• Provisioning: Terraform is geared towards infrastructure automation and interprets models described in HCL. With Terraform, the required environment elements (e.g., networks, servers, etc.) are separately described, along with their relationships to one another. Then, Terraform assesses and evaluates the model, develops a plan based on dependencies, and delivers optimized commands to the IaaS (Infrastructure as a Service). Repeated runs do nothing if there are no changes in the environment or plan. However, any update in the plan or environment synchronizes the cloud infrastructure to the new plan's intent.

Ansible follows a procedural or imperative approach. Users create "playbooks" that are evaluated via a top-to-bottom approach and executed in sequence. Playbooks are typically responsible for configuring individual hosts and network devices that facilitate a procedural process. Ansible can also provision the cloud infrastructure, but its procedural nature limits it to larger infrastructural deployments.

Since Ansible is ideal for configuration management, it's not limited to cloud applications; it can configure bare metal servers and virtual ones.

When Should You NOT Use Ansible or Terraform?

Here are the scenarios in which you don’t want to use Ansible or Terraform.

  • Ansible: If configuration drift is an issue for you, don’t use Ansible. Configuration drift occurs when users change settings so that new versions of the virtual infrastructure “drift” away from the original configuration.
  • Terraform: If you’re using images to provision VMs, you may require dozens of images to accommodate your application servers, messaging servers, web servers, etc. Since Terraform doesn’t allow you to change the images themselves, you need an image with the exact state you want. If you’re making three changes a day for each day of the working week in your server, that’s fifteen copies of the server! That’s a lot of storage space.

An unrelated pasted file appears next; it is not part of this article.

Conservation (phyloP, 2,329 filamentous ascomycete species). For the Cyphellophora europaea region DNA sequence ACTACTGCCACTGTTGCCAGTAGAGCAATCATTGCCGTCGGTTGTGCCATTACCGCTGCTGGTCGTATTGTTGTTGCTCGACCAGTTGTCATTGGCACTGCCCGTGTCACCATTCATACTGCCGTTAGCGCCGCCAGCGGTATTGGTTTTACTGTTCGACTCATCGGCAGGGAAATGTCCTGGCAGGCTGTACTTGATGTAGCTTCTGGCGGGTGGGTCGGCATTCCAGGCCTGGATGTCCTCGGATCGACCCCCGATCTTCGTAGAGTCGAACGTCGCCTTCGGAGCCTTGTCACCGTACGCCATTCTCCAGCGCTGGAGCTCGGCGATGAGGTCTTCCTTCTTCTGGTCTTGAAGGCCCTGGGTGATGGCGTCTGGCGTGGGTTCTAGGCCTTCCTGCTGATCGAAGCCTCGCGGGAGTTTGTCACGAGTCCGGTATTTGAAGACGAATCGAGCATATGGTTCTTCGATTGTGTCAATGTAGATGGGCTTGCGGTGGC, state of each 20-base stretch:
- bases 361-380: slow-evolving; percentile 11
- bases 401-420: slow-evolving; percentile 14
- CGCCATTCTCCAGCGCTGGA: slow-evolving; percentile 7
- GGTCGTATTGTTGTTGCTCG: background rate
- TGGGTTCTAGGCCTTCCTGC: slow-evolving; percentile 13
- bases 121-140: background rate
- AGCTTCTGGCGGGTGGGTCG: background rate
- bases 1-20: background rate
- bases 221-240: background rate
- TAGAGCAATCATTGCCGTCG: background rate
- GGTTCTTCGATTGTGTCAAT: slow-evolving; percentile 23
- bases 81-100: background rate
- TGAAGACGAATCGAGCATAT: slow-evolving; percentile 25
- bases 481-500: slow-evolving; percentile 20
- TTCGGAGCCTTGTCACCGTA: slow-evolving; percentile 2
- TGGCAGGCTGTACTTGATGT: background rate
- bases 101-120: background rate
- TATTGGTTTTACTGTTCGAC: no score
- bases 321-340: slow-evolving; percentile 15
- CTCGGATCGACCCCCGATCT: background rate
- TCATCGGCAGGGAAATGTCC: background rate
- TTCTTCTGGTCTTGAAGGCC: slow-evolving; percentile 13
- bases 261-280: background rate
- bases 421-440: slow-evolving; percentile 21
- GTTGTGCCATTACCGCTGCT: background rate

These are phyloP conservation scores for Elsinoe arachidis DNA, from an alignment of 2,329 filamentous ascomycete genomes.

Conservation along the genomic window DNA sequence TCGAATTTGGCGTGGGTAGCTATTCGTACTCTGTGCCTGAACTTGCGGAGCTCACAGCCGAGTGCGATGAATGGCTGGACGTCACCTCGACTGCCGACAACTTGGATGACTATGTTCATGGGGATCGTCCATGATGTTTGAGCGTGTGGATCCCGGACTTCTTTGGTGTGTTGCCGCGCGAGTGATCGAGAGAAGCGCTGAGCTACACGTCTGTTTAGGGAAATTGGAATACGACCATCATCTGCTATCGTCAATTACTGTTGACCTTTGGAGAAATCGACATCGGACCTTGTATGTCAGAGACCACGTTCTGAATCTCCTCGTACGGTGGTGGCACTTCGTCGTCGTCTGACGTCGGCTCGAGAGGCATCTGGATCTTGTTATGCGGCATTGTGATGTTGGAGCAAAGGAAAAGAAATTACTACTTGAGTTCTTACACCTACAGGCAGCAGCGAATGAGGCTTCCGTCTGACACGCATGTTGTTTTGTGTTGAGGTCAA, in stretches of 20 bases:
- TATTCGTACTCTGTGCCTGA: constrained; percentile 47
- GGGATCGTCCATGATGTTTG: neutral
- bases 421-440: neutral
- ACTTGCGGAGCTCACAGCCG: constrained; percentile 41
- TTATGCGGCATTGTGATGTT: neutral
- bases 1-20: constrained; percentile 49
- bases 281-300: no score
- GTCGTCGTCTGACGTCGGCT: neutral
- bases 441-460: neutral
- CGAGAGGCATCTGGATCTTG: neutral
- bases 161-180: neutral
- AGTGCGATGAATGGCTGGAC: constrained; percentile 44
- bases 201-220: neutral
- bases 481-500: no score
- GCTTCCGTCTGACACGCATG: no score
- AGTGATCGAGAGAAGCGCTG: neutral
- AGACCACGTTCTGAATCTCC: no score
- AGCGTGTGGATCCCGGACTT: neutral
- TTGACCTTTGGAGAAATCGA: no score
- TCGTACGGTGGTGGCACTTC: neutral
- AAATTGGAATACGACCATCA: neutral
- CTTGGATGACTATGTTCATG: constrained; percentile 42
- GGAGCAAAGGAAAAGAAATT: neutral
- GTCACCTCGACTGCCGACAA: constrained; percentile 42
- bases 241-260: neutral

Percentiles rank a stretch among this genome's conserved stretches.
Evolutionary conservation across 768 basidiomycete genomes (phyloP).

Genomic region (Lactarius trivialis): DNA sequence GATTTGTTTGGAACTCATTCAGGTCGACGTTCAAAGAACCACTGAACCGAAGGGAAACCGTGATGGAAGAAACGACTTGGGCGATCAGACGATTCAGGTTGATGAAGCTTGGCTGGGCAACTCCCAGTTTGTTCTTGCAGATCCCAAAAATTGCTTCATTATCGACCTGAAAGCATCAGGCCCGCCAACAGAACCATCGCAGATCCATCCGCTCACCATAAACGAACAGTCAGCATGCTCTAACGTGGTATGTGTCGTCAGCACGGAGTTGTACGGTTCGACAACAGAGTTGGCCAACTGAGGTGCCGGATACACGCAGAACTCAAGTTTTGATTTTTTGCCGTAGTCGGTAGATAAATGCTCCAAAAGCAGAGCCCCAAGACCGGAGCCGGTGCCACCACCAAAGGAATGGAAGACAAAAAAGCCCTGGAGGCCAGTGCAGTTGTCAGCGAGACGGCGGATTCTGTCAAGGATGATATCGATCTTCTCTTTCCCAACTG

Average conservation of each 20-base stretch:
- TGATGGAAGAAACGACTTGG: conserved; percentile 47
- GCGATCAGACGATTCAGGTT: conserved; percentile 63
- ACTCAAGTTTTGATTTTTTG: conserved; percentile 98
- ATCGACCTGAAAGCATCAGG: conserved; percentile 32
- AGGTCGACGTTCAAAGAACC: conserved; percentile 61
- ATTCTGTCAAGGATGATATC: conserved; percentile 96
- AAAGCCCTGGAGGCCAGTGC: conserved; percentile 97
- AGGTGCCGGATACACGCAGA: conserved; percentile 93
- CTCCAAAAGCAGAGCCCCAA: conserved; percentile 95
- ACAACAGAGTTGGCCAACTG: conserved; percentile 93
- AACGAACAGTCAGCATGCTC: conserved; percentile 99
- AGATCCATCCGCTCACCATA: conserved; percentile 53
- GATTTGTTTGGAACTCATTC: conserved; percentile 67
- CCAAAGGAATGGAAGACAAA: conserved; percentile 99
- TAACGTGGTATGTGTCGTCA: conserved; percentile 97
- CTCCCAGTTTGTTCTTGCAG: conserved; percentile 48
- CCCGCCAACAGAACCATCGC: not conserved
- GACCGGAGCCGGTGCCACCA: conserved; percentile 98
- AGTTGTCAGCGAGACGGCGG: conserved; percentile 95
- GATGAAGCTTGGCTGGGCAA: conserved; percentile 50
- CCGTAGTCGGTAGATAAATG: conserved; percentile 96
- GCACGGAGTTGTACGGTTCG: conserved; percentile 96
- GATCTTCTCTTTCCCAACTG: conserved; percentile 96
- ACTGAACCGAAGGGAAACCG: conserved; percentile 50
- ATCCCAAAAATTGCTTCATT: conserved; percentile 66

Conclusion: Terraform or Ansible?

So, which one is better? It depends on what you’re looking for and what features matter to you. If you’re looking for a user-friendly tool with good scheduling capabilities and smooth Docker integration, then go with Terraform. On the other hand, if you’re more interested in security, good ACL functionality, and something that plays well with traditional automated frameworks, then Ansible’s your answer.

Not Terraform vs Ansible but Terraform and Ansible

Why settle for one or the other? It’s possible to use both Terraform and Ansible! Ansible does an excellent job handling provisioning and configuration management. Terraform excels in provisioning infrastructure across multiple cloud platforms, with support for many providers.

You can combine Terraform for its orchestration strengths, creating your needed resources and services, then turn to Ansible for its configuration management of your infrastructure, and enjoy the best of both worlds.

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About the Author

John TerraJohn Terra

John Terra lives in Nashua, New Hampshire and has been writing freelance since 1986. Besides his volume of work in the gaming industry, he has written articles for Inc.Magazine and Computer Shopper, as well as software reviews for ZDNet. More recently, he has done extensive work as a professional blogger. His hobbies include running, gaming, and consuming craft beers. His refrigerator is Wi-Fi compliant.